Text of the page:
Introduced a little over a month ago, the all-new Insignia Grand Sport will be able to put up a good fight against the 4Motion-equipped VW Passat thanks to its all-wheel-drive setup. Opel’s engineers wanted make the new midsize car as light as possible, so rather than installing a differential, the Insignia will feature a GKN-developed Twinster AWD arrangement with a rear drive module encompassing a twin clutch system.
It will be clever enough to independently send torque to one or both the rear wheels, depending on the situation. Case in point, torque vectoring will kick in to send the higher torque to the outside rear wheel when cornering, which according to Opel will enable sharper and more responsive handling.
In addition, the folks from Rüsselsheim are saying the implementation of torque vectoring will make the Insignia Grand Sport safer. How? Torque distribution will be controlled (aka yaw damping) at all times based not only on the road surface, but also on the steering angle and throttle position. This clever tech will pay dividends in terms of stability by granting the car with a more neutral behavior, thus making it easier to control by the driver.
Speaking of the person behind the wheel of the new Insignia, he or she will have the possibility to select the Tour driving mode for high yaw damping or the Sport mode enabling a sportier behavior, obviously.
Opel will have the Insignia Grand Sport on sale early this year and will show it in Geneva in March. The wagon version is scheduled to be unveiled later in the year, although there’s not much of a mystery concerning the Sports Tourer as it has already been spied in OPC Line guise without any sort of camouflage. A rugged Country Tourer is expected to join the family at some point, and hopefully there’s going to be a new sporty OPC variant as well.
Gallery: 2017 Opel Insignia Grand Sport with AWD
Torque Vectoring All-Wheel Drive for New Opel Insignia
- New Insignia 4x4 offers optimum dynamics, feel and handling in all situations
- New Insignia’s all-wheel drive system delivers best traction on all road surfaces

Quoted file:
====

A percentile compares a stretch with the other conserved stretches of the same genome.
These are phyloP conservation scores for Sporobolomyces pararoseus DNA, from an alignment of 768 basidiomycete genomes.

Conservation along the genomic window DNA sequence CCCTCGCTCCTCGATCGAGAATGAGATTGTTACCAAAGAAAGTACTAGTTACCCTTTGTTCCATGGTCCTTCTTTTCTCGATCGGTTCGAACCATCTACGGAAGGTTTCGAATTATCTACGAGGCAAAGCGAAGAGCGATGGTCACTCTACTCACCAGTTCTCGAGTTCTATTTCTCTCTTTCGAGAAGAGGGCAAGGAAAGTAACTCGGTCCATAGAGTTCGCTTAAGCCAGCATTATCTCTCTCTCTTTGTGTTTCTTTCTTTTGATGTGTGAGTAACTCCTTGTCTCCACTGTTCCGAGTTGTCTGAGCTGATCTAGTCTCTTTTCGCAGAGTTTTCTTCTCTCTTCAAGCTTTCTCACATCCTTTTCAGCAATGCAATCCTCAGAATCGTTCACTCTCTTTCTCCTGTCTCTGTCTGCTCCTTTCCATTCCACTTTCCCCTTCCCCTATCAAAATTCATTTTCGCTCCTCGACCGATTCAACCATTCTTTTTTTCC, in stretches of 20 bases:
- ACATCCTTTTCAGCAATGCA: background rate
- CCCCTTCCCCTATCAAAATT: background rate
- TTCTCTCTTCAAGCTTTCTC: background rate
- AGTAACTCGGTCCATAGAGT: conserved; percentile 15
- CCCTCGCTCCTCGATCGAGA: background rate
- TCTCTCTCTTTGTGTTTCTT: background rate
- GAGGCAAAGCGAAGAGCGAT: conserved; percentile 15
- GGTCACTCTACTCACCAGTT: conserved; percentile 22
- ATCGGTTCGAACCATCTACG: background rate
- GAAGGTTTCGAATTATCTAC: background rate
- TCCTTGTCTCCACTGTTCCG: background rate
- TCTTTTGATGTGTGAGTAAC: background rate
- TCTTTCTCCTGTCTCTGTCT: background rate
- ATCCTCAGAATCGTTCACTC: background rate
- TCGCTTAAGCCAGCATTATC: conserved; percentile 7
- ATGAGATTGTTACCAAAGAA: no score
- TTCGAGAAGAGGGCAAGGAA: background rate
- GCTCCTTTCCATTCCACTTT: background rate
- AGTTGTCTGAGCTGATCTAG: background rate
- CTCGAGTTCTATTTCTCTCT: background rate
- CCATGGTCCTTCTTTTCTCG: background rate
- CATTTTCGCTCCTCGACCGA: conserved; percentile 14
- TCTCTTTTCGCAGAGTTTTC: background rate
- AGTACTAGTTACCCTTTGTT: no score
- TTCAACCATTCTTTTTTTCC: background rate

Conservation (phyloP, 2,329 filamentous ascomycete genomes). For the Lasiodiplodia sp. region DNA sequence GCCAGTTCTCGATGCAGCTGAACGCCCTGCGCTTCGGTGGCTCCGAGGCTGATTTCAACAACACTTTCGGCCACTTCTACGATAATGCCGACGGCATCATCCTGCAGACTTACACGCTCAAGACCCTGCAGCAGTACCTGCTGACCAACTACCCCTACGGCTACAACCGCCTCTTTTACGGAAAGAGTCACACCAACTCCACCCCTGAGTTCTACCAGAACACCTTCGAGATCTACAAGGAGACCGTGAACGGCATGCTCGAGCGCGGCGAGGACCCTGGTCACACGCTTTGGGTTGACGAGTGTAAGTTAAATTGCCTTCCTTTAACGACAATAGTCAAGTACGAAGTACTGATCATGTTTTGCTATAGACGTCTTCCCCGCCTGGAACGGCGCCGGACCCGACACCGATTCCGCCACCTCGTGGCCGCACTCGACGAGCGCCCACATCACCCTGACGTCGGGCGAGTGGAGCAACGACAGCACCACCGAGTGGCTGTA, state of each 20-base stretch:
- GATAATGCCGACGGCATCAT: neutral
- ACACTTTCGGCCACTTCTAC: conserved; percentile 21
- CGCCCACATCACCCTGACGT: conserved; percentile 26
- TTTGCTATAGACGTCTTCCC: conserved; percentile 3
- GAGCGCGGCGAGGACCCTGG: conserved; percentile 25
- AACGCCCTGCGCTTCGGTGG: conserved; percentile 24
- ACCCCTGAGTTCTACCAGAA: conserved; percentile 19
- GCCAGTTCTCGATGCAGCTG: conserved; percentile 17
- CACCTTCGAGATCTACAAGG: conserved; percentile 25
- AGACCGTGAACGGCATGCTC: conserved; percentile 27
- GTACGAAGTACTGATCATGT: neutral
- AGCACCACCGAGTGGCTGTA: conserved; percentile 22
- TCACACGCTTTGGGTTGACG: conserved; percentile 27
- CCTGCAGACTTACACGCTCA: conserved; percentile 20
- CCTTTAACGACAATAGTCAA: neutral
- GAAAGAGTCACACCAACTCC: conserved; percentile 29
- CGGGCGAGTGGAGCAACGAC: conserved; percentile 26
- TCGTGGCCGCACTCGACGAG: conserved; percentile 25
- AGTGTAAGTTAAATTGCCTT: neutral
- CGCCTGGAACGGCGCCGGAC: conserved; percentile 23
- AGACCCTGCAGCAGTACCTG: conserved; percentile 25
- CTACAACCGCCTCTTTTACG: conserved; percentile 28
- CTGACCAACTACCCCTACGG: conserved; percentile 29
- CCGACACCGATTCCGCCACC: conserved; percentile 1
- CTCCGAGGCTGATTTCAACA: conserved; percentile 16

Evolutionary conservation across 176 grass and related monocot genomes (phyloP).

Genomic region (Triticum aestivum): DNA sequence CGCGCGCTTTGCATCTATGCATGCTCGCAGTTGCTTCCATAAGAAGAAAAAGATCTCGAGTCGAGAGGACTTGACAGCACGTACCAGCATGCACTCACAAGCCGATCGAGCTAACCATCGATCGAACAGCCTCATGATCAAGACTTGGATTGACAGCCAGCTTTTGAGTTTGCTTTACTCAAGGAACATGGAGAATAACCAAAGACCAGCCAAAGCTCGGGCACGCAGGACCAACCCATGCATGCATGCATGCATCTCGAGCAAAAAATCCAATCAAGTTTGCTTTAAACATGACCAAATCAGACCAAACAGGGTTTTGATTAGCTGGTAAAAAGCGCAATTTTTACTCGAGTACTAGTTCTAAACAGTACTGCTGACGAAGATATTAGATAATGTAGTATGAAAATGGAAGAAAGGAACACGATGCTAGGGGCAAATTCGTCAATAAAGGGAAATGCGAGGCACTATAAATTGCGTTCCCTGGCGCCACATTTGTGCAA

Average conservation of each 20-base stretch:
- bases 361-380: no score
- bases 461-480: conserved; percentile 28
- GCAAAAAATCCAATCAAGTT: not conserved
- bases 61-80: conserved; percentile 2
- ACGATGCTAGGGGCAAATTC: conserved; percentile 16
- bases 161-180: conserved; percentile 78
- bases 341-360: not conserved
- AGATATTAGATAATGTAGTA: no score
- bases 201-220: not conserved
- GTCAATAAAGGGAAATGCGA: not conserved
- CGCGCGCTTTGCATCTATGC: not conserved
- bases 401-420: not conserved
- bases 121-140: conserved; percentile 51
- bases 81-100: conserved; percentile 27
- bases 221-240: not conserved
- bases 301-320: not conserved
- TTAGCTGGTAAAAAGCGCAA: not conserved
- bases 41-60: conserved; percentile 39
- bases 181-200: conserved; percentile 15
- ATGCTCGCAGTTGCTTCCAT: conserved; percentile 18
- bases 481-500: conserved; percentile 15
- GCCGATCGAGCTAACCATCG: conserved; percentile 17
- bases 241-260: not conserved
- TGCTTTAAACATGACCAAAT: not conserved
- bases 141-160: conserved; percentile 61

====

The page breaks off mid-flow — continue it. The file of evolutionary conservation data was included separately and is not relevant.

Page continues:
- Torque vectoring applies drive to one or both rear wheels independently
Rüsselsheim. Midsize cars offering an especially engaging driving experience are mostly found at premium brands, but when the all-new Opel Insignia Grand Sport hits the market in early 2017, enthusiastic drivers will need to adjust their orientation
The new Insignia will be available with a state-of-the-art torque vectoring all-wheel drive system that delivers the highest levels of dynamics, feel and handling on the market.
“The new generation Opel Insignia sets new benchmarks for midsize automobiles” says William F. Bertagni, Vice President Vehicle Engineering Europe. “Torque vectoring represents the state-of-the-art in transmitting power to the road. The new Insignia with torque vectoring all-wheel drive matches the best in the industry when it comes to ‘fun-to-drive’.”
All-wheel drive and torque vectoring is the best way to put high power onto the road – be it wet, dry, icy or covered in snow.
But the additional weight and complexity of conventional torque vectoring systems prevent them from meeting Opel’s high standards for performance and efficiency.
The new Opel Insignia therefore utilizes a Twinster all-wheel drive system with a rear drive module that uses a twin clutch system without differential.
The Insignia’s all-wheel drive system can apply torque to one or both of the rear wheels independently, enabling torque vectoring capability across the car’s full performance range.
When cornering, higher torque is sent to the outside rear wheel, inducing rotation around the vertical axis (yaw) – the Insignia turns in with more precision, responding more spontaneously to inputs from the driver.
Torque vectoring also contributes to safety by controlling the distribution of torque according to changes in throttle position, steering angle and road surface, thus damping the amount of yaw. This intelligent use of torque distribution – also known as “yaw damping” – results in neutral vehicle behaviour, making the car more stable and steerable for the driver.
New Insignia drivers can choose the amount of yaw damping to suit their driving style by selecting the appropriate driving mode: from high yaw damping in “Tour” to low in “Sport”, for sportier vehicle behavior.